Typically people think about breakpoints in responsive designs in terms of typical screen size, and it usually works out to something like this:
- 1024 pixels wide—Full desktop and full-size tablets.
- 768 pixels wide—Tablets
- 320 pixels wide—Mobile phones
These breakpoints are extremely simplified way of describing what is actually done. In reality, devices come in a very wide range of screen sizes and there are new devices coming out every day. Technically there are no common screen sizes. A website needs to work at all screen sizes, not just at the breakpoints decided upon by looking at what devices make up the largest percentage of your website traffic.
Ideally, a design should be both FLUID and RESPONSIVE so that it is optimized for all screen sizes and not just certain breakpoints. If you grab your desktop browser by the corner and drag it around to resize it, you can see how a website responds to varying screen sizes. When content is fluid, it fills up 100% width of whatever the screen size is. When content within sections is no longer appropriate for that width (the line length of text boxes getting too long to read or the items in a horizontal navigation getting too cramped to be legible, for example) then a RESPONSIVE breakpoint needs to be added so that the layout is altered in a way that makes the content work better. Therefore, the breakpoints are determined by the content and not the screen size.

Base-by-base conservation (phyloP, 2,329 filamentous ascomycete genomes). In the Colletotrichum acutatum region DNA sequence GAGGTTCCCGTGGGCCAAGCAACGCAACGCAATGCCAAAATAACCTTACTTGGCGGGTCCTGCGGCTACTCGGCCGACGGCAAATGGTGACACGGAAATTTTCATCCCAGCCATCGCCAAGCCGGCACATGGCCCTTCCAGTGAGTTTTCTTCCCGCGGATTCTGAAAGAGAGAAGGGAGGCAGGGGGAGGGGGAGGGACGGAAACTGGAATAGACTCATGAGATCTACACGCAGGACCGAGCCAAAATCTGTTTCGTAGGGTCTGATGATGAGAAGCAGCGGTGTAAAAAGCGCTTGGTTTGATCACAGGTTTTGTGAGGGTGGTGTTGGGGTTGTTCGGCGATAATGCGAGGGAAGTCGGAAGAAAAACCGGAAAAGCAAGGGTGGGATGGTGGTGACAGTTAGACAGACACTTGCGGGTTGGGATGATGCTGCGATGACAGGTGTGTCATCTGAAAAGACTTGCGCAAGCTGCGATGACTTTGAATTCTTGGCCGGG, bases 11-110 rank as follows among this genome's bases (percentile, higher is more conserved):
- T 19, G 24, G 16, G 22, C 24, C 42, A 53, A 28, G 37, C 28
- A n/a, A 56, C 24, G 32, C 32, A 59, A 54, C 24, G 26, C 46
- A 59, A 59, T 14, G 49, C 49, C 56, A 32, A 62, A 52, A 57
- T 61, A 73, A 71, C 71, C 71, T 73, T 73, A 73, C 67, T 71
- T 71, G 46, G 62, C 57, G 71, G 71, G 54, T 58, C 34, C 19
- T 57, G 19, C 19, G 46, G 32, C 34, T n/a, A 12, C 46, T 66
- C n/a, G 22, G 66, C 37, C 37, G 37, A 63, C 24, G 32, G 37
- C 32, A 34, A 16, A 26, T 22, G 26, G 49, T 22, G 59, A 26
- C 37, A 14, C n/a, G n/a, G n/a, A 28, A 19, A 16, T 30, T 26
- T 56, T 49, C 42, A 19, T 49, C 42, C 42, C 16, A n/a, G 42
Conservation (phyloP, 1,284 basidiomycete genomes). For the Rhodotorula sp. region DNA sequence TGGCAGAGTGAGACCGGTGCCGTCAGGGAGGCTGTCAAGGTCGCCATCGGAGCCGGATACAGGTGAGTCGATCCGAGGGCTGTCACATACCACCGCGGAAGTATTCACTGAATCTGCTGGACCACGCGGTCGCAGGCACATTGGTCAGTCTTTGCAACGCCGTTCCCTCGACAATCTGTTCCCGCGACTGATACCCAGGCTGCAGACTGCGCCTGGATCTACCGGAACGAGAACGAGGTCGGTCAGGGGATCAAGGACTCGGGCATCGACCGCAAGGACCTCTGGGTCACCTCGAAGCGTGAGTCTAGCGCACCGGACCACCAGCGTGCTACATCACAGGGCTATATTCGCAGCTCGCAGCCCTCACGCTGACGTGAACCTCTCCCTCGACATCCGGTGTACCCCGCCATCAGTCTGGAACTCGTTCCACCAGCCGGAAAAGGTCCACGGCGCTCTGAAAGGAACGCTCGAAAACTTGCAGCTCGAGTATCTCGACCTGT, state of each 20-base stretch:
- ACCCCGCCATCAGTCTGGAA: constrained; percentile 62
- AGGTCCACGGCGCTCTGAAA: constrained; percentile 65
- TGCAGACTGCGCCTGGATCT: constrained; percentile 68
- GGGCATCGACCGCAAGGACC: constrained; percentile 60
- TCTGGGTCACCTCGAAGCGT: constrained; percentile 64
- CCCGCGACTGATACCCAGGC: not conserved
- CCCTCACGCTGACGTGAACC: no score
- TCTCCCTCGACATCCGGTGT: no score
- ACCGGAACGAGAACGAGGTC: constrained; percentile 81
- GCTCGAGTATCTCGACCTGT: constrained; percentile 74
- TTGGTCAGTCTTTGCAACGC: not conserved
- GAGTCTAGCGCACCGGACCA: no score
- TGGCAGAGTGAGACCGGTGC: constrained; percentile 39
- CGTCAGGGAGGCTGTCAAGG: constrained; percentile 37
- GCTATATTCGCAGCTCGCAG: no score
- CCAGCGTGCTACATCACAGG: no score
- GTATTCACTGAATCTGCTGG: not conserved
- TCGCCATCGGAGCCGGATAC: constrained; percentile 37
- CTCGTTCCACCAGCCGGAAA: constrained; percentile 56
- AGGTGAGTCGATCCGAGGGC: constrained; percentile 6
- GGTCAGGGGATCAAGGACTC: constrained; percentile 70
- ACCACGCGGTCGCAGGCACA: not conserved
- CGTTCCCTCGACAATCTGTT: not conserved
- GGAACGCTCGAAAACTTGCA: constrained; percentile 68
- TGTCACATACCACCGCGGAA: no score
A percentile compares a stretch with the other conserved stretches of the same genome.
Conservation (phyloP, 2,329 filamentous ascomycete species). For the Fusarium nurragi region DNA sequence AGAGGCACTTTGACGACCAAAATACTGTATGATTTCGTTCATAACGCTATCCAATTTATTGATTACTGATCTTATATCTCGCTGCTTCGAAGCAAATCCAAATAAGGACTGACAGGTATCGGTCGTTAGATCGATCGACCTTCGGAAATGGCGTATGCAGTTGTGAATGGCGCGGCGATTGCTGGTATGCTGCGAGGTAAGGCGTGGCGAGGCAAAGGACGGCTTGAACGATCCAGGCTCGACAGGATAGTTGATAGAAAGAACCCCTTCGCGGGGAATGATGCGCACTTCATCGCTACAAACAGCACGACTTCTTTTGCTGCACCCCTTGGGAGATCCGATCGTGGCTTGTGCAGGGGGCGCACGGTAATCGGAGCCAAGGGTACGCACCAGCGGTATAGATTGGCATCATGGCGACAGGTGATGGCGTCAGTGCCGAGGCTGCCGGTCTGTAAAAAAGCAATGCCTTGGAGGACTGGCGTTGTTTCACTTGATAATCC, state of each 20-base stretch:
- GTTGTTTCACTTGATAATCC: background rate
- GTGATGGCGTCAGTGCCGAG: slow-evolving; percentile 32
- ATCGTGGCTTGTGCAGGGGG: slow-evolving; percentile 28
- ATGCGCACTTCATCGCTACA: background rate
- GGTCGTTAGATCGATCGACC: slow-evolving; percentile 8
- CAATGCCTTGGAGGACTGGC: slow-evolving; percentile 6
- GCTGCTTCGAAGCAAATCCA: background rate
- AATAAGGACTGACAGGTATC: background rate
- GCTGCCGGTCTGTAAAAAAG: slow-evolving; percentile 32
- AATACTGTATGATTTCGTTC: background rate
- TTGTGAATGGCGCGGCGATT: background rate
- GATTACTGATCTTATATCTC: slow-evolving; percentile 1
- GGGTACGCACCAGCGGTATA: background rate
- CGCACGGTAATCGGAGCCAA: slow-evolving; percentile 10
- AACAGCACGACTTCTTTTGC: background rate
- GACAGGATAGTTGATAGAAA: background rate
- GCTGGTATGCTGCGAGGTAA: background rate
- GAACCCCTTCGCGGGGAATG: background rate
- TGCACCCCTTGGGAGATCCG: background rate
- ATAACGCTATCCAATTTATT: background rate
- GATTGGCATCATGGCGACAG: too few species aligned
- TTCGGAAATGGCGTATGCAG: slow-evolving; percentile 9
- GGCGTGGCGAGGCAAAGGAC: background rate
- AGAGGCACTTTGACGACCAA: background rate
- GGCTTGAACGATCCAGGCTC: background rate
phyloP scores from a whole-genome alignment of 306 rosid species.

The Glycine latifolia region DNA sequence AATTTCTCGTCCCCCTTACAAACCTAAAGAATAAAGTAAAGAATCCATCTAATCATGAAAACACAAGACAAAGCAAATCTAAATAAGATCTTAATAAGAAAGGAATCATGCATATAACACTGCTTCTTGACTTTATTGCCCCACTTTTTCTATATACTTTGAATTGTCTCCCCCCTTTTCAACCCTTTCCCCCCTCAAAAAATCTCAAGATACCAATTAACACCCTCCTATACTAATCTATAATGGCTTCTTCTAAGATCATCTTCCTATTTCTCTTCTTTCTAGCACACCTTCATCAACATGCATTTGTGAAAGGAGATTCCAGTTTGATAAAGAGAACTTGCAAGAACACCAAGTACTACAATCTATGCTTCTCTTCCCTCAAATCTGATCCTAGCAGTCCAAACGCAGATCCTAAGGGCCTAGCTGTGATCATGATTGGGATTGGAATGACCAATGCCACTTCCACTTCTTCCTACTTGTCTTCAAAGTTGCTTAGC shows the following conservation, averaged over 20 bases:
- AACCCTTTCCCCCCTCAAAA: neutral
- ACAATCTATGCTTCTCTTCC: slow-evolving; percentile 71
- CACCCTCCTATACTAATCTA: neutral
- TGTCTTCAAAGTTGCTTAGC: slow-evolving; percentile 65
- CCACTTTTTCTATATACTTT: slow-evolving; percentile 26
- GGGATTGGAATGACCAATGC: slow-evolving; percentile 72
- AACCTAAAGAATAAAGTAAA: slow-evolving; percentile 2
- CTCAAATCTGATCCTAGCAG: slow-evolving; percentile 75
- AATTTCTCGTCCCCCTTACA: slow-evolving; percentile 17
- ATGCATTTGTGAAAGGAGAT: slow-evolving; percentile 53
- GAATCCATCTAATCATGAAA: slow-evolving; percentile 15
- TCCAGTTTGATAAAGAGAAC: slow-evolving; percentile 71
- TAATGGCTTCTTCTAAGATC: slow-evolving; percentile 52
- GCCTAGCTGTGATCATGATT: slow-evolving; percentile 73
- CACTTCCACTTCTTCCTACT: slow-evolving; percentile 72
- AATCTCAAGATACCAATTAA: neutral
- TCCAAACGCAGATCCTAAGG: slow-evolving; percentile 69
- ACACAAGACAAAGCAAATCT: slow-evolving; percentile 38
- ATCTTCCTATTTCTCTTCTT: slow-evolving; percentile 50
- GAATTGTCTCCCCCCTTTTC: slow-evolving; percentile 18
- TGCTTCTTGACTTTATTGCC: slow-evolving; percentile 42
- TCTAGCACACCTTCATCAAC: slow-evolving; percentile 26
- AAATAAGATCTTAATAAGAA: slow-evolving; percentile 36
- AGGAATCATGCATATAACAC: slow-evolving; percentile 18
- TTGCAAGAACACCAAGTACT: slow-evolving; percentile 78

Ultimately what we get by taking this approach is a website that looks good on all devices.
Our actual real best practice is to work mobile first. We typically do a desktop graphical design first so that we have all of the graphics that are required for the fullest size, but we work mobile first when planning out the content and the responsiveness of the site. If we plan out the content for the small screen of a mobile device then we have tackled the most difficult problems first, and the rest of the design becomes much easier.